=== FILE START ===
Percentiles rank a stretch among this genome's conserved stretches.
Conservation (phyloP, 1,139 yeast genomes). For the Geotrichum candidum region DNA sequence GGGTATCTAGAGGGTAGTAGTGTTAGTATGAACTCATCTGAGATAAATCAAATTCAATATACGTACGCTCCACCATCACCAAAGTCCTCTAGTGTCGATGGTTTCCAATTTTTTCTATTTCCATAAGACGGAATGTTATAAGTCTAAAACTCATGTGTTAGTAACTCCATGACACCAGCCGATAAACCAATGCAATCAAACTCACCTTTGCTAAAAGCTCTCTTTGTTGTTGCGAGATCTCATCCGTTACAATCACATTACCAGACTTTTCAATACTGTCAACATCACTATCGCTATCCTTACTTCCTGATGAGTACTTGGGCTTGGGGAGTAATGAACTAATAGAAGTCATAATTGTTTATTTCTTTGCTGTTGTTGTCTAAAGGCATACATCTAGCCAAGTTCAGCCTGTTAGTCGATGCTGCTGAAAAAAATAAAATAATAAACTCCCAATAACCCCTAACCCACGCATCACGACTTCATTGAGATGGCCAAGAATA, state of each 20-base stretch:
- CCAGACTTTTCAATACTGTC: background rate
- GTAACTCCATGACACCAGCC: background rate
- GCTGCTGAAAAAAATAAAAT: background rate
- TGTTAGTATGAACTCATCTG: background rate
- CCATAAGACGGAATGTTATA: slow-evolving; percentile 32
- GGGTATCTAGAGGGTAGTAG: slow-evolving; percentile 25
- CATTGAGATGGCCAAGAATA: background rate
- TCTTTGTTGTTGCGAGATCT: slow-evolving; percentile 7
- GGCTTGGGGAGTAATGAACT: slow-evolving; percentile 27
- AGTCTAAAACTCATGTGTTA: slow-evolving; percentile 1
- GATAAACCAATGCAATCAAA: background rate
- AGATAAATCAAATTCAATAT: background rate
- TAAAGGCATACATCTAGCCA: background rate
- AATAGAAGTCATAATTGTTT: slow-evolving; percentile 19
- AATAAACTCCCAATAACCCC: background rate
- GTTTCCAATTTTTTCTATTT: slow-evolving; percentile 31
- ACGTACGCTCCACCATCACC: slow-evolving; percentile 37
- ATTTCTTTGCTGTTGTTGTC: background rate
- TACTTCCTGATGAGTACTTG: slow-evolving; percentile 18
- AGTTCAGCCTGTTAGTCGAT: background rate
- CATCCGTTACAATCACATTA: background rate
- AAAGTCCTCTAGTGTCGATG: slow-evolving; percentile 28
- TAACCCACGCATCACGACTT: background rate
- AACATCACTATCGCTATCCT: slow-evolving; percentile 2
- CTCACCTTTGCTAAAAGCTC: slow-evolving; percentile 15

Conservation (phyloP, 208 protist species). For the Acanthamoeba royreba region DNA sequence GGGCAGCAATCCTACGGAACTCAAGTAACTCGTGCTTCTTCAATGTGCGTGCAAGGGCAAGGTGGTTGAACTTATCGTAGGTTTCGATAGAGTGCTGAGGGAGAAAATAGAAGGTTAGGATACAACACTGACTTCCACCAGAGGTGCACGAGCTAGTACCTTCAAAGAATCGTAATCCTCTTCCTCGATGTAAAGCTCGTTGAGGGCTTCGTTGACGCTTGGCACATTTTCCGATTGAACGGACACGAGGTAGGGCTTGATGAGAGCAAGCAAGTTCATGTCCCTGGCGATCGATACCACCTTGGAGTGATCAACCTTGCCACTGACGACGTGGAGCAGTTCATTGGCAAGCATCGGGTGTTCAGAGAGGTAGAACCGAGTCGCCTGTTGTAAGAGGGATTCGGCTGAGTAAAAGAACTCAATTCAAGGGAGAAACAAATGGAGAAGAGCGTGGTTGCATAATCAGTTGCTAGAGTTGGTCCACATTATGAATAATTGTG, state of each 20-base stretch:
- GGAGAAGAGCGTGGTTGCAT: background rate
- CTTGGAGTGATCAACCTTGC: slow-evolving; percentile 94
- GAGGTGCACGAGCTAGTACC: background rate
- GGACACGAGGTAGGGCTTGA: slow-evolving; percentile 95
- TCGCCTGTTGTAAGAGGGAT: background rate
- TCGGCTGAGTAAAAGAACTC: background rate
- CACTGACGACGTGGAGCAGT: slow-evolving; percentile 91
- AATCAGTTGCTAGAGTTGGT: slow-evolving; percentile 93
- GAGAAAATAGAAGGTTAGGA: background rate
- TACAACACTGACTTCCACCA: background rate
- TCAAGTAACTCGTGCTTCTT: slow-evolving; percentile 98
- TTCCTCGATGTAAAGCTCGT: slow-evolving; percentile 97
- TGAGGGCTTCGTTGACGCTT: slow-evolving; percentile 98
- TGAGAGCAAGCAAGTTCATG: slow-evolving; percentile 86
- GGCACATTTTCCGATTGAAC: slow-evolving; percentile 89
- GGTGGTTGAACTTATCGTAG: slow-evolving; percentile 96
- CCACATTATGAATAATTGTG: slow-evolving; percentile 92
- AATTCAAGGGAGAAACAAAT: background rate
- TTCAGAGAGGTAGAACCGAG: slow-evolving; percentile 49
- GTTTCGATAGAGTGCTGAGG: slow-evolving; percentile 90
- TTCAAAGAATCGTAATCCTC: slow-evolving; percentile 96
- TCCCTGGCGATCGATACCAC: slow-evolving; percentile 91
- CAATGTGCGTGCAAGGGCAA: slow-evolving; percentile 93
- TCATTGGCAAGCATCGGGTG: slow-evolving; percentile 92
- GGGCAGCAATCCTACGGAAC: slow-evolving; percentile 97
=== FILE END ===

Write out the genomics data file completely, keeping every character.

Percentiles rank a stretch among this genome's conserved stretches.
Conservation (phyloP, 1,139 yeast genomes). For the Geotrichum candidum region DNA sequence GGGTATCTAGAGGGTAGTAGTGTTAGTATGAACTCATCTGAGATAAATCAAATTCAATATACGTACGCTCCACCATCACCAAAGTCCTCTAGTGTCGATGGTTTCCAATTTTTTCTATTTCCATAAGACGGAATGTTATAAGTCTAAAACTCATGTGTTAGTAACTCCATGACACCAGCCGATAAACCAATGCAATCAAACTCACCTTTGCTAAAAGCTCTCTTTGTTGTTGCGAGATCTCATCCGTTACAATCACATTACCAGACTTTTCAATACTGTCAACATCACTATCGCTATCCTTACTTCCTGATGAGTACTTGGGCTTGGGGAGTAATGAACTAATAGAAGTCATAATTGTTTATTTCTTTGCTGTTGTTGTCTAAAGGCATACATCTAGCCAAGTTCAGCCTGTTAGTCGATGCTGCTGAAAAAAATAAAATAATAAACTCCCAATAACCCCTAACCCACGCATCACGACTTCATTGAGATGGCCAAGAATA, state of each 20-base stretch:
- CCAGACTTTTCAATACTGTC: background rate
- GTAACTCCATGACACCAGCC: background rate
- GCTGCTGAAAAAAATAAAAT: background rate
- TGTTAGTATGAACTCATCTG: background rate
- CCATAAGACGGAATGTTATA: slow-evolving; percentile 32
- GGGTATCTAGAGGGTAGTAG: slow-evolving; percentile 25
- CATTGAGATGGCCAAGAATA: background rate
- TCTTTGTTGTTGCGAGATCT: slow-evolving; percentile 7
- GGCTTGGGGAGTAATGAACT: slow-evolving; percentile 27
- AGTCTAAAACTCATGTGTTA: slow-evolving; percentile 1
- GATAAACCAATGCAATCAAA: background rate
- AGATAAATCAAATTCAATAT: background rate
- TAAAGGCATACATCTAGCCA: background rate
- AATAGAAGTCATAATTGTTT: slow-evolving; percentile 19
- AATAAACTCCCAATAACCCC: background rate
- GTTTCCAATTTTTTCTATTT: slow-evolving; percentile 31
- ACGTACGCTCCACCATCACC: slow-evolving; percentile 37
- ATTTCTTTGCTGTTGTTGTC: background rate
- TACTTCCTGATGAGTACTTG: slow-evolving; percentile 18
- AGTTCAGCCTGTTAGTCGAT: background rate
- CATCCGTTACAATCACATTA: background rate
- AAAGTCCTCTAGTGTCGATG: slow-evolving; percentile 28
- TAACCCACGCATCACGACTT: background rate
- AACATCACTATCGCTATCCT: slow-evolving; percentile 2
- CTCACCTTTGCTAAAAGCTC: slow-evolving; percentile 15

Conservation (phyloP, 208 protist species). For the Acanthamoeba royreba region DNA sequence GGGCAGCAATCCTACGGAACTCAAGTAACTCGTGCTTCTTCAATGTGCGTGCAAGGGCAAGGTGGTTGAACTTATCGTAGGTTTCGATAGAGTGCTGAGGGAGAAAATAGAAGGTTAGGATACAACACTGACTTCCACCAGAGGTGCACGAGCTAGTACCTTCAAAGAATCGTAATCCTCTTCCTCGATGTAAAGCTCGTTGAGGGCTTCGTTGACGCTTGGCACATTTTCCGATTGAACGGACACGAGGTAGGGCTTGATGAGAGCAAGCAAGTTCATGTCCCTGGCGATCGATACCACCTTGGAGTGATCAACCTTGCCACTGACGACGTGGAGCAGTTCATTGGCAAGCATCGGGTGTTCAGAGAGGTAGAACCGAGTCGCCTGTTGTAAGAGGGATTCGGCTGAGTAAAAGAACTCAATTCAAGGGAGAAACAAATGGAGAAGAGCGTGGTTGCATAATCAGTTGCTAGAGTTGGTCCACATTATGAATAATTGTG, state of each 20-base stretch:
- GGAGAAGAGCGTGGTTGCAT: background rate
- CTTGGAGTGATCAACCTTGC: slow-evolving; percentile 94
- GAGGTGCACGAGCTAGTACC: background rate
- GGACACGAGGTAGGGCTTGA: slow-evolving; percentile 95
- TCGCCTGTTGTAAGAGGGAT: background rate
- TCGGCTGAGTAAAAGAACTC: background rate
- CACTGACGACGTGGAGCAGT: slow-evolving; percentile 91
- AATCAGTTGCTAGAGTTGGT: slow-evolving; percentile 93
- GAGAAAATAGAAGGTTAGGA: background rate
- TACAACACTGACTTCCACCA: background rate
- TCAAGTAACTCGTGCTTCTT: slow-evolving; percentile 98
- TTCCTCGATGTAAAGCTCGT: slow-evolving; percentile 97
- TGAGGGCTTCGTTGACGCTT: slow-evolving; percentile 98
- TGAGAGCAAGCAAGTTCATG: slow-evolving; percentile 86
- GGCACATTTTCCGATTGAAC: slow-evolving; percentile 89
- GGTGGTTGAACTTATCGTAG: slow-evolving; percentile 96
- CCACATTATGAATAATTGTG: slow-evolving; percentile 92
- AATTCAAGGGAGAAACAAAT: background rate
- TTCAGAGAGGTAGAACCGAG: slow-evolving; percentile 49
- GTTTCGATAGAGTGCTGAGG: slow-evolving; percentile 90
- TTCAAAGAATCGTAATCCTC: slow-evolving; percentile 96
- TCCCTGGCGATCGATACCAC: slow-evolving; percentile 91
- CAATGTGCGTGCAAGGGCAA: slow-evolving; percentile 93
- TCATTGGCAAGCATCGGGTG: slow-evolving; percentile 92
- GGGCAGCAATCCTACGGAAC: slow-evolving; percentile 97